Do you live in another Nordic country and work in Iceland for a public sector employer?
This information applies to you who are resident in another Nordic country and work in Iceland for a public employer and concerns taxation of your earned income only.
Definition of "public sector employer"
You are deemed to have a public sector employer when you are employed by the central government, regional or municipal authorities or a public law institution, or an equivalent administrative authority in the other Nordic countries. State universities and university colleges in the Nordic countries except Finland are deemed to be public sector employers. The Finnish universities are deemed to be private employers. Companies owned by the state or a municipality etc. are not regarded as public sector employers. Nor will the state, municipality etc. be regarded as a public sector employer if the business in question is a commercial undertaking.
If you do not have a public sector employer, you will be taxed according to the rules described in "Do you live in another Nordic country and work in Iceland for aprivate sector employer?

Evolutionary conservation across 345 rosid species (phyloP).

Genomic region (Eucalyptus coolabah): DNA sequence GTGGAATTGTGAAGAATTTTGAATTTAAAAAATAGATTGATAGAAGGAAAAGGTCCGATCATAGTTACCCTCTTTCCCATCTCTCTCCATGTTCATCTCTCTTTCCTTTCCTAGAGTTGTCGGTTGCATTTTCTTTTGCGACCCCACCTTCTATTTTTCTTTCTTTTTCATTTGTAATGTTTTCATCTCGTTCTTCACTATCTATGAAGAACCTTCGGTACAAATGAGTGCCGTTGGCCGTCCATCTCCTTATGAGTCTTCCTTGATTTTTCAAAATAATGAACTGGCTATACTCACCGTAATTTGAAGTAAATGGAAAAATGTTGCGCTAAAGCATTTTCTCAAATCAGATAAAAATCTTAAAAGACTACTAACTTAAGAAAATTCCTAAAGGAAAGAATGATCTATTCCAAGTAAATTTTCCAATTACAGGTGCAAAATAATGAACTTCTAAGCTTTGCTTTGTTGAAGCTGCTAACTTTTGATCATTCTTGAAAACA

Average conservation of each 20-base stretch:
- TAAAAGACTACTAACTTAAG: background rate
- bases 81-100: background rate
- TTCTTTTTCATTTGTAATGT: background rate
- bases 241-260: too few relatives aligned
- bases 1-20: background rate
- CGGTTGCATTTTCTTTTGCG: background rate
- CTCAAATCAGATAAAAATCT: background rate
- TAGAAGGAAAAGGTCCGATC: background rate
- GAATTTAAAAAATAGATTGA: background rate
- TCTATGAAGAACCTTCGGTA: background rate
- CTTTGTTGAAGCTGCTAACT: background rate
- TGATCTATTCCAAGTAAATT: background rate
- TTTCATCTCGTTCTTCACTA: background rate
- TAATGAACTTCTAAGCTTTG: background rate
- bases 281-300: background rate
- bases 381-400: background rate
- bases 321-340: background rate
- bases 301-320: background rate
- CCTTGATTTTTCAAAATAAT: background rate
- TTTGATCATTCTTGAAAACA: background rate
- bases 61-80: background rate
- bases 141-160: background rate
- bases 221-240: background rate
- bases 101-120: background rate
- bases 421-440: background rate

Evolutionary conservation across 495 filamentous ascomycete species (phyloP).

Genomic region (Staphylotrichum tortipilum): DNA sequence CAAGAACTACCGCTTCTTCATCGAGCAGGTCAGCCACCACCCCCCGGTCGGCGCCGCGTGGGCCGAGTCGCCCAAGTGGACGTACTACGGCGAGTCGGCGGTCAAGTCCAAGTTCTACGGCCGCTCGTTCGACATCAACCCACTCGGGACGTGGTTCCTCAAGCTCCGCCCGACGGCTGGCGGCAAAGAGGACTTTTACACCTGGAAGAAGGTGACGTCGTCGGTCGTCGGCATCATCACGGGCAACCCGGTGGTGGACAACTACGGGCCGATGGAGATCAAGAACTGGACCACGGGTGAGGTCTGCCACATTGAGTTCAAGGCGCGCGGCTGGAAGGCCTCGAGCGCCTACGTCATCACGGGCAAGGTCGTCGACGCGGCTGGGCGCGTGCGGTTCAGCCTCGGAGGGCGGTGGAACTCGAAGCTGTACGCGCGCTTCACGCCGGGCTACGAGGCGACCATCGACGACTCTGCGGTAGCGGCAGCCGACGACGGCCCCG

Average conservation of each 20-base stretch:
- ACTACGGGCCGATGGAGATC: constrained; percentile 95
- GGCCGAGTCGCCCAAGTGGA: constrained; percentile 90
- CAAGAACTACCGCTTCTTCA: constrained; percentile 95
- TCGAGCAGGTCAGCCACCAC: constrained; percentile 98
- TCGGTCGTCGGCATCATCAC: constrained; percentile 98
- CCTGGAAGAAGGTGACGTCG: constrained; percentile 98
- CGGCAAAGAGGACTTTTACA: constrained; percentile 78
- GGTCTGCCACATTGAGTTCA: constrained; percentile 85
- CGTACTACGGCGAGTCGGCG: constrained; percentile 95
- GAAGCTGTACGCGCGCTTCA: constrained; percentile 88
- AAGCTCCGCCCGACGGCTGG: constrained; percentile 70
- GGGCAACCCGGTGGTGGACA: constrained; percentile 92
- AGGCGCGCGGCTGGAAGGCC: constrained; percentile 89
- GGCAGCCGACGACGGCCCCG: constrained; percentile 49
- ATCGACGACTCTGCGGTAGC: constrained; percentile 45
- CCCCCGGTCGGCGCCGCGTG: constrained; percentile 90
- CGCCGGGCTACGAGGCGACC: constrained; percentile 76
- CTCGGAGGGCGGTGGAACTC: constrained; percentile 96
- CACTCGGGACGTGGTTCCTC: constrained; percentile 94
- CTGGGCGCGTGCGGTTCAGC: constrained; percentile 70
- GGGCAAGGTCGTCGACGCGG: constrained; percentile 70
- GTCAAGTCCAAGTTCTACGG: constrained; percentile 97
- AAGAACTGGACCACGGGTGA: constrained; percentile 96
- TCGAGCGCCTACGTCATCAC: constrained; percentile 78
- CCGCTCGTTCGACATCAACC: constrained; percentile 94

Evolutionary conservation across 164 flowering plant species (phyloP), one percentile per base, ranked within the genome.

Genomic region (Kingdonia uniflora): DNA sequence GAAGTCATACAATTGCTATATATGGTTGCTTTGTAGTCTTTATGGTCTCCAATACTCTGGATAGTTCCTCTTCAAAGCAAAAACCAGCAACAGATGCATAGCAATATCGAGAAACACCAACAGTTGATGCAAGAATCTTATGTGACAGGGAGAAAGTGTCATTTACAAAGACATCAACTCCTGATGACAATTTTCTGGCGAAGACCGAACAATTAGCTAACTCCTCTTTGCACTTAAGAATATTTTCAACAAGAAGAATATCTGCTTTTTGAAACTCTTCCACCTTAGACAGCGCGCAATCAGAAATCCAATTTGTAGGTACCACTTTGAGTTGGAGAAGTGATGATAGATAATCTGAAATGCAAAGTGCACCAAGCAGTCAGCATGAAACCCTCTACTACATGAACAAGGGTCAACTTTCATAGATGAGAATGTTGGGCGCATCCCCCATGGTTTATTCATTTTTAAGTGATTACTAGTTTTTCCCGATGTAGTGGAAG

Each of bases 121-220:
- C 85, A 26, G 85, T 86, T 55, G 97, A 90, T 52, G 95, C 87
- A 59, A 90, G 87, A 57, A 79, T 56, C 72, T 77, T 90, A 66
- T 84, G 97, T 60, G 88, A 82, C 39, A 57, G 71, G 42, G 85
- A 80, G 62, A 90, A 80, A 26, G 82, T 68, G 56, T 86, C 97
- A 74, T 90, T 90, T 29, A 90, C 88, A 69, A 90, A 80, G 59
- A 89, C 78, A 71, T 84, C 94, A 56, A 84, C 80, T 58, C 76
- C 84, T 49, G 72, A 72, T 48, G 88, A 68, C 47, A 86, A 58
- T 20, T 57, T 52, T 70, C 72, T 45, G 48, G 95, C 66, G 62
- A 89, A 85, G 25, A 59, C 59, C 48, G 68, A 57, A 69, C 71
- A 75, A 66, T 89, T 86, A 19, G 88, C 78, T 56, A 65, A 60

Icelandic public employer
If you work in Iceland for a public employer, you normally pay tax in Iceland. If the work is performed, all or in part, in the country of residence, you are normally taxed on this part of the salary in the country of residence.
Public employer domiciled in another Nordic country
If you work in Iceland for a public employer domiciled in another Nordic country, your salary will normally be taxed in the country in which the employer is domiciled.
You are not liable to pay tax on your salary in Iceland and you are not required to submit an Icelandic tax return.
Taxation in Iceland
Limited tax liability
You are subject to limited tax liability in Iceland when you work in Iceland for an Icelandic public employer, while being resident in another country. Your earned income from the Icelandic employer is taxed in Iceland when the work has been done there. See the section "Are you resident in another Nordic country and do you work in Iceland for a private employer?".
Taxation in the country of residence
You continue to be subject to full tax liability in your country of residence, which means that you are also liable to pay tax there.
You are required to submit a tax return in your country of residence. If you are taxed in both Iceland and your country of residence, the country of residence must take into account that the amount has been taxed in Iceland.
See the section "Limited tax liability".